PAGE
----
Measure Of The Man
As the young Midshipman Hornblower starred down at Mr Simpson he felt all the anger and resentment he'd harboured for the man bubble up towards the surface – as contempt swelled in his heart. The bullet wound in his armpit throbbed painfully – a physical manifestation of all the pain and grief the man now kneeling before him, pleading for his life, had brought to the hearts of so many men – and no doubt the scar would prove a constant reminder of for many years to come.
Nothing would give him more satisfaction than to shoot the man dead on the spot, and to rid the world of just one more rotten soul. Mr Simpson had spread fear and disorder amongst the men like black rats spread the plague throughout the fleet ever since he'd first set foot on board the deck of his first ship – and the time had come to bring the man's reign of terror to an end.
The young Hornblower's finger tightened upon the trigger, and his hand shook with the intense restraint it took to stop himself from releasing the bullet from the barrel. His heart was saying yes, that the world would be a much better place without a man like him to add to its millions, but his head was telling him no, there had already been enough bloodshed during this time of war.
But Mr Simpson had shown Clayton no mercy when he'd fired the bullet which had eventually killed him in cold blood, or when he'd cut the unconscious Mr Kennedy adrift – to float aimlessly upon a starless sea.
No, he'd shown no mercy – but what he'd done didn't necessarily make him a man either. Shooting him would make the young Hornblower no better than Simpson, and the young Midshipman certainly aspired to be more in his lifetime.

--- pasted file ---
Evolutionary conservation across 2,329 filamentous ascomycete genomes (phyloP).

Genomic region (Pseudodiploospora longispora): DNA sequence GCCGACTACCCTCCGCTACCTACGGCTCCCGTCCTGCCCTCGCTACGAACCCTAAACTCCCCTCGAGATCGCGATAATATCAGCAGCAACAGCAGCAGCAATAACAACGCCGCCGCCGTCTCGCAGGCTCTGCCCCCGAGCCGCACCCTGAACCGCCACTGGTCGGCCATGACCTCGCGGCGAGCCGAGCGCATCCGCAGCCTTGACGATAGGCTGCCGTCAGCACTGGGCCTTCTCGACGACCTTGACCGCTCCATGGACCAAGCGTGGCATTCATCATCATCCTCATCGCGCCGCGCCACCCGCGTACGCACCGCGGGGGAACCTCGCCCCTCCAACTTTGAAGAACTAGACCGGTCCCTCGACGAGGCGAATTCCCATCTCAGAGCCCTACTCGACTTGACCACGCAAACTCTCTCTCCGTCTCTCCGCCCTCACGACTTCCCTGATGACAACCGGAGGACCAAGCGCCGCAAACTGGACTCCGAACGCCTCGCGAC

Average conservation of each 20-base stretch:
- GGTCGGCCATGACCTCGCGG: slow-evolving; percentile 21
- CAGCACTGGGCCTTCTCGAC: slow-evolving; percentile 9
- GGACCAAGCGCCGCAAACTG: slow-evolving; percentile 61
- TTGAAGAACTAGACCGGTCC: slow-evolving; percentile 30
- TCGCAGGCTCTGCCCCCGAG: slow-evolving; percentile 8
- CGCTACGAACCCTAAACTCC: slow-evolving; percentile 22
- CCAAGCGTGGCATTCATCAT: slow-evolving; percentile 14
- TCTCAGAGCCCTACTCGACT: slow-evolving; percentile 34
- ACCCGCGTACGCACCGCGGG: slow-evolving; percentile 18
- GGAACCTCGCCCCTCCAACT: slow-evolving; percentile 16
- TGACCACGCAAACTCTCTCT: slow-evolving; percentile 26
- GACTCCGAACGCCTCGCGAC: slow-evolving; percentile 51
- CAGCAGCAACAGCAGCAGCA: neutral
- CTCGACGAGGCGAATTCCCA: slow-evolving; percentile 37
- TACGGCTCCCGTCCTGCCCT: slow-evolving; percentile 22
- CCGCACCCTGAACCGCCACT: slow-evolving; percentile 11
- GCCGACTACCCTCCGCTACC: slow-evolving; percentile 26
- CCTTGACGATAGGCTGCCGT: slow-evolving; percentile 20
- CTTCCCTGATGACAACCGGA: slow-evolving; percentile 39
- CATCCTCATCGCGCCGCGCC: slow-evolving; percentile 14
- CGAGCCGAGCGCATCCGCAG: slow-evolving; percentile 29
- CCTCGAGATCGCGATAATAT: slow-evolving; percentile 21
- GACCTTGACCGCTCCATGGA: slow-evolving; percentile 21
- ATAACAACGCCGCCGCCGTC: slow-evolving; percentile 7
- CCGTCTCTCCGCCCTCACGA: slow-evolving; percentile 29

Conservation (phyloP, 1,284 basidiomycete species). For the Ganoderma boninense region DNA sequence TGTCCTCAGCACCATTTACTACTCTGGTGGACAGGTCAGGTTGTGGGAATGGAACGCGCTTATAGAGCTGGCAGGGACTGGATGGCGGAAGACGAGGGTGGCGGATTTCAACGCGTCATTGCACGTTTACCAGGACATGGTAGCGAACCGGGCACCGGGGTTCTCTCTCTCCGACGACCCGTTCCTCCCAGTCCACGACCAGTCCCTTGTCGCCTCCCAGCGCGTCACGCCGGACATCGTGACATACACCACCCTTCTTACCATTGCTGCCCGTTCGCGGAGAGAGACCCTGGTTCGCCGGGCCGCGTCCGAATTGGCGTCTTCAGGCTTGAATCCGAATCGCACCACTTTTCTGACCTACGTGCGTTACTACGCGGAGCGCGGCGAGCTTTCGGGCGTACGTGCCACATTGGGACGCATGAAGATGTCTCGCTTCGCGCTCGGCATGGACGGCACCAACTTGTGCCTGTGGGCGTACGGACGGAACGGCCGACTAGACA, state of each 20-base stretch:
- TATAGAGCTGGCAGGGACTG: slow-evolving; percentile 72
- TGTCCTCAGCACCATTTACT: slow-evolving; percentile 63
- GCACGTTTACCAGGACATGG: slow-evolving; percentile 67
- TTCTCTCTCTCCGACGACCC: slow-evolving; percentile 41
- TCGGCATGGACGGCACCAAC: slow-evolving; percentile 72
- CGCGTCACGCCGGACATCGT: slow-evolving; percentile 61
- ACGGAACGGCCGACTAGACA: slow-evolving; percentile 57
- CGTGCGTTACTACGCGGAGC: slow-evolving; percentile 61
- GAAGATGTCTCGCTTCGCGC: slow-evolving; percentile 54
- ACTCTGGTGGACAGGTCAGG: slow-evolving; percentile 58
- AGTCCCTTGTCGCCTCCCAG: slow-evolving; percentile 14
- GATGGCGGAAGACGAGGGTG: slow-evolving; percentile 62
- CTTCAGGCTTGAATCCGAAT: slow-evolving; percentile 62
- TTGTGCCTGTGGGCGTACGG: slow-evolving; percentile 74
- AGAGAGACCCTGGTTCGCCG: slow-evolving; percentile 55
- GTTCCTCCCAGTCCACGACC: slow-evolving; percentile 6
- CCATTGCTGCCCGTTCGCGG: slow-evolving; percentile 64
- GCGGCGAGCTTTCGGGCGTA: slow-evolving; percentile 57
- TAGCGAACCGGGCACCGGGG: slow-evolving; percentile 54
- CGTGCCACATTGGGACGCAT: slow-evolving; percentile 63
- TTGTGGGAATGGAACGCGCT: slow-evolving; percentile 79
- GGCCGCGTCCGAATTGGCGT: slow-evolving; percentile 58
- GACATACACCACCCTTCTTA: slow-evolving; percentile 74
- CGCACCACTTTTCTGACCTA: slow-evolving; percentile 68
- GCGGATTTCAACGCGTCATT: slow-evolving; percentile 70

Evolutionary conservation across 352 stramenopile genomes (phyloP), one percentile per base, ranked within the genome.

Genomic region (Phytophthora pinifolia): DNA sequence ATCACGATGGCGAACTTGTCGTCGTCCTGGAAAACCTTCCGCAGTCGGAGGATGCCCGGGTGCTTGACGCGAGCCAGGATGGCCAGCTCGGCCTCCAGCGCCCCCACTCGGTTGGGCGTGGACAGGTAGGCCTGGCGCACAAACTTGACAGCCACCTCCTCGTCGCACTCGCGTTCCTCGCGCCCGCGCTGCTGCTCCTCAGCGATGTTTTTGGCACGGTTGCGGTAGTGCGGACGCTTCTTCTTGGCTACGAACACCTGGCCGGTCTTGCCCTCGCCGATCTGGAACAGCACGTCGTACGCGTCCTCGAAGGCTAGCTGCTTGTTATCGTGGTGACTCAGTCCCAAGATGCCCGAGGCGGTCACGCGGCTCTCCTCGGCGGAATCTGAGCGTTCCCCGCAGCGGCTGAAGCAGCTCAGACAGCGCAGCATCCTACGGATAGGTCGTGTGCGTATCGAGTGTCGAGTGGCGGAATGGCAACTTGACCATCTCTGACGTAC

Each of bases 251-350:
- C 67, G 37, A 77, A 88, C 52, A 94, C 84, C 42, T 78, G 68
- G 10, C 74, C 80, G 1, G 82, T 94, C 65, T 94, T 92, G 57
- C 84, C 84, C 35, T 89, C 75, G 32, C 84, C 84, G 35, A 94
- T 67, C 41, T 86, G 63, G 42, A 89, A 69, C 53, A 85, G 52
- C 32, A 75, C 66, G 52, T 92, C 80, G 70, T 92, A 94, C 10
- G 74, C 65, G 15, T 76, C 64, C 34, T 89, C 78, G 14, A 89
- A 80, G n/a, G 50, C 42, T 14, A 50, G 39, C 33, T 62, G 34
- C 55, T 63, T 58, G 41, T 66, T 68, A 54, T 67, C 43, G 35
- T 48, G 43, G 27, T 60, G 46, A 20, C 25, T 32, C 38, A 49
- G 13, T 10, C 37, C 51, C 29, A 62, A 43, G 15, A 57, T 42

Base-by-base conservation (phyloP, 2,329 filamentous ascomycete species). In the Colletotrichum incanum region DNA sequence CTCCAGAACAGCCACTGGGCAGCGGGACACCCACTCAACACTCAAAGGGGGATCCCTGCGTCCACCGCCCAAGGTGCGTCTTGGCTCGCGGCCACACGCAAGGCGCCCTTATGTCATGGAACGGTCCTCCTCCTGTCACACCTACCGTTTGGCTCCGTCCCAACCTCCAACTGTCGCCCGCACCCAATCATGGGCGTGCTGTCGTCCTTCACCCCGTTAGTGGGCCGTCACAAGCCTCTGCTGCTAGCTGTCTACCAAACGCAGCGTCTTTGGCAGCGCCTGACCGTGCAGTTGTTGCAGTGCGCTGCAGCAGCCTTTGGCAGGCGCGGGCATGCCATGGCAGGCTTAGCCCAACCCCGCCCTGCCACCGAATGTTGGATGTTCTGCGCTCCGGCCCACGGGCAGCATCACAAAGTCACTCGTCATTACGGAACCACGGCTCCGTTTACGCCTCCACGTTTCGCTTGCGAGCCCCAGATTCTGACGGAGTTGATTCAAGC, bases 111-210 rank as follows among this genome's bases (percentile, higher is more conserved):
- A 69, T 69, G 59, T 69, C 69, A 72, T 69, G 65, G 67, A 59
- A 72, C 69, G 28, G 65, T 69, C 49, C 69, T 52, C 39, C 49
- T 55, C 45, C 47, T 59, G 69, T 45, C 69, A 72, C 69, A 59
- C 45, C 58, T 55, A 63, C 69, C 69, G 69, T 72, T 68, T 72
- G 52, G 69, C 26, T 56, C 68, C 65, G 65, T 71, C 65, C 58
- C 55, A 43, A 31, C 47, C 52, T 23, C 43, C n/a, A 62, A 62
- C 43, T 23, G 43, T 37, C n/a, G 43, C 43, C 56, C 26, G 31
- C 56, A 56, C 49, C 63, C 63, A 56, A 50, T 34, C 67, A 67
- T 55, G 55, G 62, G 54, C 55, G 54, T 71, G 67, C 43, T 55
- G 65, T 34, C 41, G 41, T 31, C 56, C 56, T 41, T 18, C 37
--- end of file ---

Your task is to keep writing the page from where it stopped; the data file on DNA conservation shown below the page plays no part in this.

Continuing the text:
So to avoid all future temptation he fired the weapon up into the air – dispensing it's one and only bullet into the air above his head, rather than at the man he really wanted to see drop dead before him.
"You're not worth the powder." He spat as he tossed the spent pistol aside.
No – a bullet, like the gun from which it was fired from, was an instrument of war to be reserved only for use on the enemy, and only when necessary – Mr Simpson was no threat to Mr Hornblower anymore. For the first time he could now see the man cowering and crying beneath him for what he really was – no more than a bully and a coward.
He was worth nothing; a nobody – certainly not a worthy opponent – and so in a final gesture of indifference to the man who had held him a prisoner of his own fear for far too long he turned his back.
He had spared him his life, but only because he hadn't wanted to start his rather promising navel career with revenge in his heart, and a man's cold blood on his hands. He was determined to use his time in this world to make better choices and to become the best possible man and officer that he could be.
Not a coward and a murderer.
Mr Simpson could haunt the young Mr Hornblower no longer – the young man would never need fear the twisted cat and mouse games of the slightly older Midshipman again.